27 Sep 2015 |
Research article |
Entrepreneurship & Management
Measuring Innovation in Manufacturing SMEs
On May 27, 2015 the final phase of the national My Thesis in 180 Seconds competition was held at the Université du Québec in Rimouski as part of the 83rd ACFAS Congress. This competition allowed doctoral candidates to present their research subjects in simple terms to a highly diversified audience of laypersons. Their presentations needed to be clear, concise and convincing, and were required to be only three minutes long. This event was presented by Yanick Villedieu, who is the host of the program Les années lumière on ICI Radio-Canada Première. The École de Technologie Supérieure (ÉTS) was represented by Florent Lado Nogning, who enthusiastically presented his project entitled: Designing and Implementing of a Performance Measurement System for the Innovation Process in Manufacturing SMEs (in French only). Here is an excerpt from his presentation.
My research work focuses on innovation management in companies with less than 250 employees that are called SMEs. Why SMEs?
Do you know that 95% of companies are SMEs and that they create 2/3rds of the available jobs? Yet only 1.5% of innovation research targets them. You’ll certainly agree that in this world it is easier to study a Bombardier than to study, for example, STC footwear, which created 75 jobs, and manufactures a shoe that generates electricity.
So I decided to understand how innovation happens in SMEs, how the so-called ‘innovation process’ works, and especially how one can actually measure innovation performance. I created a phenomenological study, and interviewed a dozen SME manufacturing managers in the city of Montreal. I discovered two things.
- For your invention to become an innovation, it must present a solution for final users, not merely a technology.
- The managers confirmed that the innovator’s dilemma also applies to SMEs.
There is something fundamentally stressful when innovating for SME management. Managers are constantly having to ask themselves, “how can I continue to improve what I’m already doing with our limited resources? Operating is what gives life to the company. Should I ignore this and explore new horizons, which will then ensure future exploitation?” It is the innovator’s dilemma. It’s about striking a balance between exploitation and exploration. Exploitation includes all activities that use the knowledge that is already present in the company to optimize the process and improve the products. Exploration includes all activities involving new knowledge while opening the company to new perspectives.
The reality is that these companies have no choice; they must do both. This is where I come in. I designed a performance measurement system which is also called a balanced score card: this Performance Double Prism was inspired by the stakeholder theory.
We installed the innovator’s balanced score card to steer the process in real time. This balanced score card is made from a strategic innovation chart that we developed.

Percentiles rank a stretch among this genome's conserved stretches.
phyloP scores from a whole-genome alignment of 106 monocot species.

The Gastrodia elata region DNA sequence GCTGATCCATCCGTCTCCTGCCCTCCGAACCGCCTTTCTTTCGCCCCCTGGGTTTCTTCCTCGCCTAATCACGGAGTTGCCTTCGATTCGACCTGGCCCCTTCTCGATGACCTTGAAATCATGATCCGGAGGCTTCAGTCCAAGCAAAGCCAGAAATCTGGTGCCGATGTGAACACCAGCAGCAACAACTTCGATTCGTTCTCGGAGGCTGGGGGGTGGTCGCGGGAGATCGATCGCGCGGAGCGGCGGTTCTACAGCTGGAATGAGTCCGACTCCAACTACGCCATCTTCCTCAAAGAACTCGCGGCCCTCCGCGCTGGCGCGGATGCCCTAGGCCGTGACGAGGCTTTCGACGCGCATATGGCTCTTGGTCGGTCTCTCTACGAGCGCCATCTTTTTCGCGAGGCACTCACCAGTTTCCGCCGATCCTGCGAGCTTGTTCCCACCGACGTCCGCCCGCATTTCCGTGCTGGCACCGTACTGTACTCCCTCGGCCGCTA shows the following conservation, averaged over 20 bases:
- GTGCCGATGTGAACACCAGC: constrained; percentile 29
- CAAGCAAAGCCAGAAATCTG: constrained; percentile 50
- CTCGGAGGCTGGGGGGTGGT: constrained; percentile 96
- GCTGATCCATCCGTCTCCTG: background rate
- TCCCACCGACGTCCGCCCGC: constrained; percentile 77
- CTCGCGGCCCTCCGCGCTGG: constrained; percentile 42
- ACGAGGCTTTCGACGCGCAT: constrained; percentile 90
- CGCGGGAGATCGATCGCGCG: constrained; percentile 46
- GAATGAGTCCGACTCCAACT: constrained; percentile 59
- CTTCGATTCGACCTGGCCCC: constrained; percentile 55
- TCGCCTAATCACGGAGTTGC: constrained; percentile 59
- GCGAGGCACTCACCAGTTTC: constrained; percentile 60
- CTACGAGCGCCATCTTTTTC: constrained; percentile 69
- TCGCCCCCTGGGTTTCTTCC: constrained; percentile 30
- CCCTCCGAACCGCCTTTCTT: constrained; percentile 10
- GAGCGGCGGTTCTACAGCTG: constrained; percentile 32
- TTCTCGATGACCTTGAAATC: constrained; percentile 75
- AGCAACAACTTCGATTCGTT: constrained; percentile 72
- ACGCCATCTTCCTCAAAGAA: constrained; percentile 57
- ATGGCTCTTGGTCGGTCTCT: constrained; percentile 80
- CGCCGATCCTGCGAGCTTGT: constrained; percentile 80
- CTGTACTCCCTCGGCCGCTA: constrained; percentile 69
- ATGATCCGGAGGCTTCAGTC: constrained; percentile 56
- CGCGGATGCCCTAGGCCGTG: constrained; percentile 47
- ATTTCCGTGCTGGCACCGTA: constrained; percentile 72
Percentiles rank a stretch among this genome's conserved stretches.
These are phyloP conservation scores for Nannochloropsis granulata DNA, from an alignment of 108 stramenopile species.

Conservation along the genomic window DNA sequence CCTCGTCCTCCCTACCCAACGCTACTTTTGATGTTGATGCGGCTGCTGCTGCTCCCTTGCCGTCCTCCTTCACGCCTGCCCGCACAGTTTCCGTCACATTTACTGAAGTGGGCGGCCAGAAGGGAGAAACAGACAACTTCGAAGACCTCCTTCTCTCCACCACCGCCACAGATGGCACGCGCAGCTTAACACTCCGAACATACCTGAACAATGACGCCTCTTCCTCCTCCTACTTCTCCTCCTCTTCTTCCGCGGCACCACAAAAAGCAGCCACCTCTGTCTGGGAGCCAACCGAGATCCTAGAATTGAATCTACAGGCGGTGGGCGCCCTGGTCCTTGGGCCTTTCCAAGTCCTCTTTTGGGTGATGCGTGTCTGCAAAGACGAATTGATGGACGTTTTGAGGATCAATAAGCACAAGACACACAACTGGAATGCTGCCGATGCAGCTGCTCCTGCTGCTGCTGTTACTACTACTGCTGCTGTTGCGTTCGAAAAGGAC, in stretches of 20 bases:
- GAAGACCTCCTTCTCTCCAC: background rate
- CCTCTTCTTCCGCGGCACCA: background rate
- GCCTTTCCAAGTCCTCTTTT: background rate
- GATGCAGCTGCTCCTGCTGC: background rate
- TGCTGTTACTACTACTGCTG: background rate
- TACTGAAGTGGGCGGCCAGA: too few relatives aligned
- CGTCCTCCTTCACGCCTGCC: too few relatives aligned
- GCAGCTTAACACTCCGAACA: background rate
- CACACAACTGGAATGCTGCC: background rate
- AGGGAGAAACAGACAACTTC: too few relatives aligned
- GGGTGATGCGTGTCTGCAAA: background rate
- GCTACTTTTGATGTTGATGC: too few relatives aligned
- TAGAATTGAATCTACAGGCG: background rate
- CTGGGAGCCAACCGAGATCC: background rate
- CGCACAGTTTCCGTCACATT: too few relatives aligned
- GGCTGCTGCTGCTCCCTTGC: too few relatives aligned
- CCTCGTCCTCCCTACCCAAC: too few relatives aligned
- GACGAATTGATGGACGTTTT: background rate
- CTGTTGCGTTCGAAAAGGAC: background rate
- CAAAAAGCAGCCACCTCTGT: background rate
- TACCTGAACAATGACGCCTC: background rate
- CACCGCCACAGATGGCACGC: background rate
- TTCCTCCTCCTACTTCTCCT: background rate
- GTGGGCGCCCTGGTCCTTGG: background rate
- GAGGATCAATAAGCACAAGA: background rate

How does it work?
Our performance management system works like a tree. The fruit represents the customer, the trunk represents the strategy and the processes, while the roots represent professional expertise.
Our rationale: if SME management wants a company that performs well in innovation, it must expect to manage two companies at once. Management must have a strategy for the Customer of today as well as the procedures and professional expertise to support this strategy. At the same time, it must have another strategy for the future customer as well as the procedures and professional expertise to support this other strategy. This is what we call ambidextrous organization.
The balanced score cards have evolved since the 1990s with the addition of non-financial indicators. We have brought a new dimension to this addition by taking exploration and exploitation into account. Now our goal is to define the metrics with those involved in the field and the indicators measured of all these features to culminate in a Performance Double Prism inspired by the English researcher Neely and his Performance Prism.
The innovator’s secret is to achieve a balance between exploitation and exploration. When you really think about it, this also works on an individual basis: are we exploiting or are we exploring?
The rationale of our approach is as follows: if the innovator’s dilemma is a major challenge for the innovator, if a high-performance organization needs a balanced score card to steer its business activities, then the innovator’s balanced score card should take the innovator’s dilemma into account. Yet we found no example of this in the literature until now. It is therefore the Performance Double Prism that we propose, which includes both the exploitation activities indicators, as well as the exploration activities indicators.
For more information on the subject we invite you to consult the following presentation: Nogning, F.L. et M. Gardoni (2015). Performance Double Prism: A performance measurement system for exploration and exploitation innovations in manufacturing SMEs. Proceedings of the 2015 International Conference on Industrial Engineering and Exploitations Management. Dubaï, United Arab Emirates (UAE), March 3 – 5, 2015.